These were revolutionary and the fact that by just changing tips you could fish anything a river could throw at you such as; deep pools, pocket water, runs, and riffles with the same line. Technology changed and fishermen wanted more the iMOW was created, it has the same sinking rate within the series, except instead of a floating section it was an intermediate line attached to the sinking section again even more versatility.  Other manufacturers have made their own versions of these tips and they work similarly or better depending on who you ask. OPST has a series called “riffle run and bucket” (which have dual-density sinking lines built in S3/S4) and Air Flo has their Flo tips.

Each tip has the desired sink rate and they weigh different, so it is important to match the right type, the right rod, weight line.

Versa Leaders vs Poly Leaders

Tips for Scandi lines are more manageable and mendable on the water, as they’re lighter and can’t throw as large of a fly. And the solution is poly leaders or versa leaders in various sink rates. A poly/versa leader is a tapered mono leader with tungsten material coating, it does have various sink rates, but it is tapered to assist the Scandi head in turning flies and leaders over.

The Casting

Casting Spey lines is a little different than casting overhead, there are some similarities but certainly far more differences.

First, let’s look at what makes a Spey cast. In a river, after swinging the fly we need a way to move the line 180 degrees of where you want the fly to land and we need a backcast area. Enter the “D” loop and then the forward cast. There are a variety of ways to do this and there are so many videos out there to demonstrate this.

If you are just starting out, its similar to a roll cast, so if you can do that, it’s a good foundation to start with. If you’re starting out a Skagit head with a few tips and watching a few videos should do the trick while learning. Or, better yet, take some lessons, or hire a guide to shorten your learning curve. Those folks could use some help in times like these.

The names of the casts, Perry poke, Snake Roll, Double Spey, Single Spey, Snap “T”, or the Circle “C” all enable and angler to move the line in 180 degrees of where you want to cast. All casts use different techniques to do this with different factors. But, they all have one thing in common, the back cast or the “D” loop and the forward cast.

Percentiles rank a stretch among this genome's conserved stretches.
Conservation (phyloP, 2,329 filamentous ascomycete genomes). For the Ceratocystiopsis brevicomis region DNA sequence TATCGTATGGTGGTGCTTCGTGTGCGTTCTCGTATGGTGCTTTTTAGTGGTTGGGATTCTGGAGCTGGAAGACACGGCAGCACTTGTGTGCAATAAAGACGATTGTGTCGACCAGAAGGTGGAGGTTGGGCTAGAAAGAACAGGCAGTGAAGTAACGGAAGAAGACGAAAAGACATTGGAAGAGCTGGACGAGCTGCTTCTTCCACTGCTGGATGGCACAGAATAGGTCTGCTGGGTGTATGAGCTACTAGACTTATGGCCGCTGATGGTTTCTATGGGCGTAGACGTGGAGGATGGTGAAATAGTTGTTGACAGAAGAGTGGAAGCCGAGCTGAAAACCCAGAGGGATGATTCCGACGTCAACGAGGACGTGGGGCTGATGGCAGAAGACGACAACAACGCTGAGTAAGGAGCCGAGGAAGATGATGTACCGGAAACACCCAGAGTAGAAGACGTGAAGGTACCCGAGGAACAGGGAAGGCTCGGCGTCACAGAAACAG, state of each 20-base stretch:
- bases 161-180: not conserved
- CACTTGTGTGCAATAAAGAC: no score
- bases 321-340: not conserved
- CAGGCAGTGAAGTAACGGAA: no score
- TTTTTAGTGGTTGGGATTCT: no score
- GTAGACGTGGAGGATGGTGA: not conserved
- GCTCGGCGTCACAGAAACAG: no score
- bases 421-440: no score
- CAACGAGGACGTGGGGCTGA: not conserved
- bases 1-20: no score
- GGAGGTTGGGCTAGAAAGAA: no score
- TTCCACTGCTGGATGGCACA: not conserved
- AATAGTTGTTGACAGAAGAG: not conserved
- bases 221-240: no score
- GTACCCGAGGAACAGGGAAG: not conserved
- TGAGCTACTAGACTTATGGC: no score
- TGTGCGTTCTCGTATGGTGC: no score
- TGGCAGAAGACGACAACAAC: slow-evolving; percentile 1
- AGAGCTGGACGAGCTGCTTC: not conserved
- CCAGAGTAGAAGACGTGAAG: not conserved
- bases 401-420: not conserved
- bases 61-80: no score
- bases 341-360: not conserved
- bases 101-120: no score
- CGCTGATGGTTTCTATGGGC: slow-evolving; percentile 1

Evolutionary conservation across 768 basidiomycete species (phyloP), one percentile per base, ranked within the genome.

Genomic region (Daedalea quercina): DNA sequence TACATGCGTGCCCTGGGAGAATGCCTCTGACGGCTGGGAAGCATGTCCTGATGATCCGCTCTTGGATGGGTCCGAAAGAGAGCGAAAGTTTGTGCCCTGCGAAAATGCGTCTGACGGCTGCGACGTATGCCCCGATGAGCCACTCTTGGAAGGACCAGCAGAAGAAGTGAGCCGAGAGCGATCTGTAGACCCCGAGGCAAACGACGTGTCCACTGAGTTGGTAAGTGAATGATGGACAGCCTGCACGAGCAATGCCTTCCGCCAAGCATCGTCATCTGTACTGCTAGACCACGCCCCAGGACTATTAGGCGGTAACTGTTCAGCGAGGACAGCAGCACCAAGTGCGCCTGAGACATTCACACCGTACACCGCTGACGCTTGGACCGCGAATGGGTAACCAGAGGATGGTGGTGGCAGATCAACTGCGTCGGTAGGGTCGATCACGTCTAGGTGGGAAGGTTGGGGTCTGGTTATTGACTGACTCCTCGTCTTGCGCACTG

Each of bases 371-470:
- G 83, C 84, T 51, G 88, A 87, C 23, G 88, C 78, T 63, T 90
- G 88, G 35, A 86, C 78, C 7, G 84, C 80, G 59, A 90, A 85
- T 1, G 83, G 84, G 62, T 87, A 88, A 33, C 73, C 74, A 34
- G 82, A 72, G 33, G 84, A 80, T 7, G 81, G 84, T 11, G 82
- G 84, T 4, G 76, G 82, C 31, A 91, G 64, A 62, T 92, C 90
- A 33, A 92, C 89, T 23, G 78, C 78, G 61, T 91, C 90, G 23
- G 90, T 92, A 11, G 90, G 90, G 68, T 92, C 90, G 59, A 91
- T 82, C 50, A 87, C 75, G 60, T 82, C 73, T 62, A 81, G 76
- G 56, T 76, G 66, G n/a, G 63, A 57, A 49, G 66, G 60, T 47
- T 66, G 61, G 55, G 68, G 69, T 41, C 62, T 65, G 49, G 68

It’s easier to watch it than describe in words for sure. Here are some tips. Keep your hands in the box and take your time, keep it slow. Learn one or two casts and practice them until you’re comfortable, then add another, continuing one at a time, as you master the basics.

Some of the best teachers of the sport listed below to help aide the casting. Also, check out “Skagit Revolutions” by Tom Larimer and Rio’s Modern Spey Casting. It has the veritable who’s who of Spey casting instructors, featuring the likes of Simon Gawesworth, George Cook, Dana Sturn, Mike McCune, Ed Ward, and Scott O’Donnell.

For Those Diving Deep into the Spey Game, Check Out These Resources: 

Line Speed Jedi’s YouTube Channel

Rio & Simon Gawesworth’s Spey TV 

Olympic Penninsula Skagit Tactics’ YouTube

Spey fishing has a few more parts and terminology compared to single hand fishing, however, it gives you more options and more ways to fish various flies with just one rod. Whether you fish it single hand or with two it has its advantages and opens up areas that were unfishable with traditional casting. It gives you a new tool in the tool-box, so when you see or know that a large fish is hiding in an area that you couldn’t fish previously you have the knowledge to get the chance of landing it. You learned the technique and when you finally hook up with that fish of a lifetime you know it was all worth it.

April Vokey’s 3 Tips for Improving your Spey Cast

Huge Brown Caught on Trout Spey Rod

Tips for Small Water Great Lakes Steelhead